The idea is for the shortchange artist (one name these con artists are known by) to quickly and constantly change her* mind as to how she wants her change, while the clerk is making it. The idea is to confuse the clerk, but you can be assured the shortchange artist is keeping track of everything.

Let’s put together a typical scenario using the OP’s details. The woman bought something for $3 and handed the OP a $20 bill. He starts to gather together $17 in change–let’s say, a ten, a five, and two ones.

“No, I’ll need change for the bus. Can you make it five ones?”

OP dives back into his till, replacing the five and gathering ones.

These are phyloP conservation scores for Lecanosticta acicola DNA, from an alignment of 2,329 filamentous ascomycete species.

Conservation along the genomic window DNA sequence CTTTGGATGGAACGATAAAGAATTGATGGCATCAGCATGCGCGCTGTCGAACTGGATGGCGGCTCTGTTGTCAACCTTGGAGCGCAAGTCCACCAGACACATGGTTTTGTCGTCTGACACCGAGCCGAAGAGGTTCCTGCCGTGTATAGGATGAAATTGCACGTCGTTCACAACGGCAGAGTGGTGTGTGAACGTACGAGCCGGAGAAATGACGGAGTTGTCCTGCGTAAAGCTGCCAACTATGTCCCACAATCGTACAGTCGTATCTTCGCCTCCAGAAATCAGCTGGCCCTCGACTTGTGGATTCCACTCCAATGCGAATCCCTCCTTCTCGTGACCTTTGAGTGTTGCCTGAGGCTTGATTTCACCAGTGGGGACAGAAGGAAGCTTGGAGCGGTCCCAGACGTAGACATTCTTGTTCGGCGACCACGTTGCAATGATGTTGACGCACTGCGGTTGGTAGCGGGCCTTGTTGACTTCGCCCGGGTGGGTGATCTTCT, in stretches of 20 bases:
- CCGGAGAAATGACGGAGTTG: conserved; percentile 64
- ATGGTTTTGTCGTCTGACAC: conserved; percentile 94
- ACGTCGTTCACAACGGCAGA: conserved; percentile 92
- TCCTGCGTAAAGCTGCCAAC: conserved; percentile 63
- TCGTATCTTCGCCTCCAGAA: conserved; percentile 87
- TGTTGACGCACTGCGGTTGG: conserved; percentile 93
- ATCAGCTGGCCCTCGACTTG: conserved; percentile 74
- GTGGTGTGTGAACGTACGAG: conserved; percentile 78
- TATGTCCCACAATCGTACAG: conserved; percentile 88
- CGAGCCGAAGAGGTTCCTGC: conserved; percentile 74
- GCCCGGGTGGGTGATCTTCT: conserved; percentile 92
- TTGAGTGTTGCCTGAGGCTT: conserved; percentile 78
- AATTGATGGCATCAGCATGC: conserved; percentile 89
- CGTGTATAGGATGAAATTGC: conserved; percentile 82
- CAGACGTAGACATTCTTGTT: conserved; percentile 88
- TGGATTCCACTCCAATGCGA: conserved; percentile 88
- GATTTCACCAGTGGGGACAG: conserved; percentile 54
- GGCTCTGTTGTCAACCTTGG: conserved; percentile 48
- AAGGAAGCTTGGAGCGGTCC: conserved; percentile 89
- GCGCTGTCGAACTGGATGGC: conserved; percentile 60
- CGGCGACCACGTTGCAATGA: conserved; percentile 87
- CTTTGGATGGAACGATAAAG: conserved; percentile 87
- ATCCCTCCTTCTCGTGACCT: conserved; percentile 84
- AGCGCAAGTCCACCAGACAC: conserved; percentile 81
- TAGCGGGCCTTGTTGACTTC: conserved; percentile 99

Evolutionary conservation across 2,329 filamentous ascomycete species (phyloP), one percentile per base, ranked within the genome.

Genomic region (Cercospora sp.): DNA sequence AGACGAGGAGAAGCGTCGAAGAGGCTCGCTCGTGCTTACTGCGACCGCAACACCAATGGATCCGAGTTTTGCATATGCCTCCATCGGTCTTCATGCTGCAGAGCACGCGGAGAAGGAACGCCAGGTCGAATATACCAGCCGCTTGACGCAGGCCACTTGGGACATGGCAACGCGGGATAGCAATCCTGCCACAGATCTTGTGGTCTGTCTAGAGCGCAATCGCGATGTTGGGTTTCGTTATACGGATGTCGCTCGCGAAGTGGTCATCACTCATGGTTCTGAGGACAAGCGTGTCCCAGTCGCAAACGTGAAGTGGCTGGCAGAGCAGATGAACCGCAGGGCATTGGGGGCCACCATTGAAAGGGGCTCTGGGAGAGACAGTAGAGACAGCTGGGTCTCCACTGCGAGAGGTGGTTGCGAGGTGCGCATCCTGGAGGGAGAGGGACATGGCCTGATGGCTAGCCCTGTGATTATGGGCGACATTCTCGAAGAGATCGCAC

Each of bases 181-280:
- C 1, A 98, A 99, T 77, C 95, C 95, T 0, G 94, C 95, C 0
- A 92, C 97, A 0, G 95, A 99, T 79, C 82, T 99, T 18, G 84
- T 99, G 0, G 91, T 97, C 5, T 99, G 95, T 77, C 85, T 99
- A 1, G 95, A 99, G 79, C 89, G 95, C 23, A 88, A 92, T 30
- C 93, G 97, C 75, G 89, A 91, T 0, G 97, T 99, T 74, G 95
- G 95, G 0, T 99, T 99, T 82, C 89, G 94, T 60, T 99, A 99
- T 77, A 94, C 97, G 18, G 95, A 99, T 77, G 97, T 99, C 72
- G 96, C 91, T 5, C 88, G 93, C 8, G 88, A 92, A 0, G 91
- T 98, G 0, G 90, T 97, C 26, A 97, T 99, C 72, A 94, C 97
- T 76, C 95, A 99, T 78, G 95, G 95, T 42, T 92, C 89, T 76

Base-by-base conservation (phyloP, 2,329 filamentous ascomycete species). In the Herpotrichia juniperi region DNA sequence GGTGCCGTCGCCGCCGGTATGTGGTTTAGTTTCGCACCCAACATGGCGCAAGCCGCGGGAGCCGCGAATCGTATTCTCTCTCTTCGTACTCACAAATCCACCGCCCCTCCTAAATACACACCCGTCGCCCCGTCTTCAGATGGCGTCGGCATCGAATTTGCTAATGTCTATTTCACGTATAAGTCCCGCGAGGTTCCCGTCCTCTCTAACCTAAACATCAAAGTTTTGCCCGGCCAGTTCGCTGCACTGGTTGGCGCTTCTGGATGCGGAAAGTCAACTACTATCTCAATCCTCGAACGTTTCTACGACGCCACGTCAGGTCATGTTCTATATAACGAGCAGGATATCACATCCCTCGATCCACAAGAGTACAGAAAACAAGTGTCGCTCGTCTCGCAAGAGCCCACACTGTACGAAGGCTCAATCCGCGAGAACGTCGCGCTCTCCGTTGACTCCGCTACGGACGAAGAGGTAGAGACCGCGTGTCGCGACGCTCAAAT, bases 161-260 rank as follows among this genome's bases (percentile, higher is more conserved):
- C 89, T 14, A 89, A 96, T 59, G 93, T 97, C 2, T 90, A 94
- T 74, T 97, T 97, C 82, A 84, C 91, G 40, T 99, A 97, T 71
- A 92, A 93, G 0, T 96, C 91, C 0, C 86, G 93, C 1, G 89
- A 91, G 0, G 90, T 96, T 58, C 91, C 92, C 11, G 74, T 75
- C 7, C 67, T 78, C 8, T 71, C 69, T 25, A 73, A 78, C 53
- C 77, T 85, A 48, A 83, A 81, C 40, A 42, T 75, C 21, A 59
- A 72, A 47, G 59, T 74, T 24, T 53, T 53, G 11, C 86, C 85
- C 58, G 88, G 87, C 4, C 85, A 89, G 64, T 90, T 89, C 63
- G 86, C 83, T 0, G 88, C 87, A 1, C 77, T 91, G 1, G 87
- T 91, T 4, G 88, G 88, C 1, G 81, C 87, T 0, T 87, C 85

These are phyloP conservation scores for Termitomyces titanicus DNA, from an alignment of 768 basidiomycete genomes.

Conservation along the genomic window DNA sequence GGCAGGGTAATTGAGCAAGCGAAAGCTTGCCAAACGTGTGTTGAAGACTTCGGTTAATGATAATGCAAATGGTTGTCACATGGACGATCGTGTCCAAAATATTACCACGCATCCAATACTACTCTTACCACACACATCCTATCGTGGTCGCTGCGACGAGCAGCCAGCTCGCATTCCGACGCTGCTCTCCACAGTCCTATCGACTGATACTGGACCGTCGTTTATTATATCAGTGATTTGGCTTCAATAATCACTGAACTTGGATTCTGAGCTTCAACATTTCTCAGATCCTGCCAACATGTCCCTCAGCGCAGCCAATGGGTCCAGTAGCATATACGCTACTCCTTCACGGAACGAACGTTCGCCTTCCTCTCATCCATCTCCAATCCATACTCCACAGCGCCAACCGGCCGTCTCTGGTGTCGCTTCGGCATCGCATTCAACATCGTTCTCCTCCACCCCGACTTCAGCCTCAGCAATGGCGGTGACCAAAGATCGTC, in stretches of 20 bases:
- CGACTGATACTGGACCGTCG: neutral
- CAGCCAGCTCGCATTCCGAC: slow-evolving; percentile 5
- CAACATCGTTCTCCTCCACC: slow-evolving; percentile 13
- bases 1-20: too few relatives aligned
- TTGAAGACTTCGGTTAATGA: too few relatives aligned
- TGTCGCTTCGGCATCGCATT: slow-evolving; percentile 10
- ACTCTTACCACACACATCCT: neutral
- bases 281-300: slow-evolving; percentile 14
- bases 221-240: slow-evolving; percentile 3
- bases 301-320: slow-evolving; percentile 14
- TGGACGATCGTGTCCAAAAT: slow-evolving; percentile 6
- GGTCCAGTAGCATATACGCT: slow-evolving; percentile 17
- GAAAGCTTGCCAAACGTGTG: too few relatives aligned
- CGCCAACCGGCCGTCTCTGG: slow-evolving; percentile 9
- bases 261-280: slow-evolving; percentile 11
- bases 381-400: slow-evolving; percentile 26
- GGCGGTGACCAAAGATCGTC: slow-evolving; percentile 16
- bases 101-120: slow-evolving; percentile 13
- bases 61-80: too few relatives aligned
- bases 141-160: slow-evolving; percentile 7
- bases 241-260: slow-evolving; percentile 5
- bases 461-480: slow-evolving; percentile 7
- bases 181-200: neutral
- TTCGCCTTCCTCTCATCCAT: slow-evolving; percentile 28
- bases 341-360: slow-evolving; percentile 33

“Oh, what am I thinking? I’ve got the kids. Change that ten into five ones and a fiver.”

OP dives back into his till, replacing and gathering.

“No, wait. That’s more ones than I need. Trade some of those ones for…”

This is happening quickly, and goes on once or twice more. Notice especially how the original purchase transaction was never completed–it got sidetracked into a flurry of change-making; and in the end, the clerk has inadvertently handed out more than he should have.

I worked as a part-time retail clerk for some years, as well as a casino cashier, and ran into a few of these people. The key to dealing with them, as noted above, is to complete every transaction separately. “Yes, I’ll make change, but let me finish this first; once I’ve given you your change from this purchase, I’ll change whatever you want.”

  • Note that shortchange artists can be either men or women, but I used a woman in this post, as the OP encountered a woman.